According to the Profit Sharing/401k Council of America, the amount of 401(k) accounts left in place by former employees is steadily rising, with up to 22 percent of all accounts falling into this category. Depending on your plan's policies, you generally can keep this money in the account when you leave employment. However, you might want to withdraw these funds, or just a portion of them.
Why a Partial Withdrawal
Perhaps you want to leave some of the money in the 401(k) to take advantage of the potential investment gains. You might be older than 55, and eligible to withdraw funds from a 401(k) with a company you just left. Because of your age you could withdraw tax-free, but maybe you don't need all of the money at once. You also might want to transfer part of your 401(k) into an IRA, to diversify your investments.
Contact the Trustee
Contact the trustee of the 401(k) account to initiate a partial withdrawal. You should still be receiving statements on any 401(k) from a previous job, and the contact information should be on the statement. If not, a phone call to your previous employer's human resources department will get you this information. Once you get in touch with the trustee of the account, you can request a withdrawal for the amount you want. Most plans have their own process for this request. Once it's processed, the trustee should issue you a check or make an electronic transfer to your checking account for your requested amount.
Unless you have a Roth 401(k), you pay taxes on the amount you withdraw from your 401(k) account. In addition, if you withdraw from a 401(k) before age 59 1/2, you pay a penalty of 10 percent of the withdrawal amount in most cases. The penalty may be waived for special circumstances. For example, if you are totally and permanently disabled, you can withdraw without penalty. The same is true if unremimubrsed medical bills exceed 7.5 percent of your income. By making a partial withdrawal, only taking the amount that you need, you will reduce your taxes and penalties.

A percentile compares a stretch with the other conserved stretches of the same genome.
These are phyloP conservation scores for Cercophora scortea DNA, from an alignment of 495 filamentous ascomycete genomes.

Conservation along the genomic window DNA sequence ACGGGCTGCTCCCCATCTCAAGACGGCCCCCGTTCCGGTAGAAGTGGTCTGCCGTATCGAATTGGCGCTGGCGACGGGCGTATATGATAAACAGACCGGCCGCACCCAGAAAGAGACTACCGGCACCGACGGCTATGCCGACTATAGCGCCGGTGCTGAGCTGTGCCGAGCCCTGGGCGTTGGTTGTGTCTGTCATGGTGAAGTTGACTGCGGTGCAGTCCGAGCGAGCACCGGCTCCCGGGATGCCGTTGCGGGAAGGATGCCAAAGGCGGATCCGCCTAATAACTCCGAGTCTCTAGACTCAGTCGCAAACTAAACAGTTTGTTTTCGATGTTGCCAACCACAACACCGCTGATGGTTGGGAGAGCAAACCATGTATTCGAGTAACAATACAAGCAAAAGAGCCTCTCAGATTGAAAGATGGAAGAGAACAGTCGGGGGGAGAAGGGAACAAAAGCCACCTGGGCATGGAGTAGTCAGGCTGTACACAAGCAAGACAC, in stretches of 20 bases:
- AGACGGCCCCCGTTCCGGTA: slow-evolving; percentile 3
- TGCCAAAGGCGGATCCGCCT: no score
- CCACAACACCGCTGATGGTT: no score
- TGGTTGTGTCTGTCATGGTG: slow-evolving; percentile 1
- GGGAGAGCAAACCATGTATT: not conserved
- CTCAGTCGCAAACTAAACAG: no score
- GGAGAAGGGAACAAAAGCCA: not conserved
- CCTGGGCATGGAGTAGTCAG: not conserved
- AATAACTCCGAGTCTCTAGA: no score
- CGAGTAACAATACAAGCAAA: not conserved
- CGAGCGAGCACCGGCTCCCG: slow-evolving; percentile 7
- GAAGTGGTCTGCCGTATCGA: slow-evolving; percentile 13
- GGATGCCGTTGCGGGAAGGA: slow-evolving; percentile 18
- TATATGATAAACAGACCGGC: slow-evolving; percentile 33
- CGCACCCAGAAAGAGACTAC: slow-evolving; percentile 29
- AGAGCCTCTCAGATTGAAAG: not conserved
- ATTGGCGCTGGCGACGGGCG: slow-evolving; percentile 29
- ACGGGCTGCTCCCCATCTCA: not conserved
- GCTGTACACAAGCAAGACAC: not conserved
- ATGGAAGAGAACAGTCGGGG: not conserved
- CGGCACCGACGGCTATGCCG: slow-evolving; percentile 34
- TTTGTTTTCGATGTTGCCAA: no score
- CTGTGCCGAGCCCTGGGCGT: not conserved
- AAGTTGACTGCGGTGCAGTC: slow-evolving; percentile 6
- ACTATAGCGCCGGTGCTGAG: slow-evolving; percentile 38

Roll to Current 401(k)
Having multiple statements coming in each month for many different 401(k) accounts from previous employers can become frustrating, and it might be easy for you to lose track of these accounts, or even to forget after a while that you have them. You can transfer money from inactive 401(k) accounts from previous employers into your account with your current employer. Contact your human resources department or your current 401(k) trustee to get this process started. Since you're making a partial withdrawal, make sure to specify the amount you wish to withdraw. The trustee will initiate a trustee-to-trustee transfer from each of your inactive accounts, accepting the money into your current company's 401(k) plan. These trustee-to-trustee transfers are completely free of taxes and penalties.
Roll to IRA
If you don't have a 401(k) plan with your current employer, you can transfer money from inactive 401(k) accounts into your individual retirement account. If you don't have an IRA, you can open one with most banks, brokerage firms or mutual fund companies. From this point on the process is similar to a 401(k) transfer, except you notify your IRA's trustee that you wish to transfer funds, and how much of the account you wish to transfer. By handling the transfer through the trustee, you avoid taxes and penalties on this transaction.
Craig Woodman began writing professionally in 2007. Woodman's articles have been published in "Professional Distributor" magazine and in various online publications. He has written extensively on automotive issues, business, personal finance and recreational vehicles. Woodman is pursuing a Bachelor of Science in finance through online education.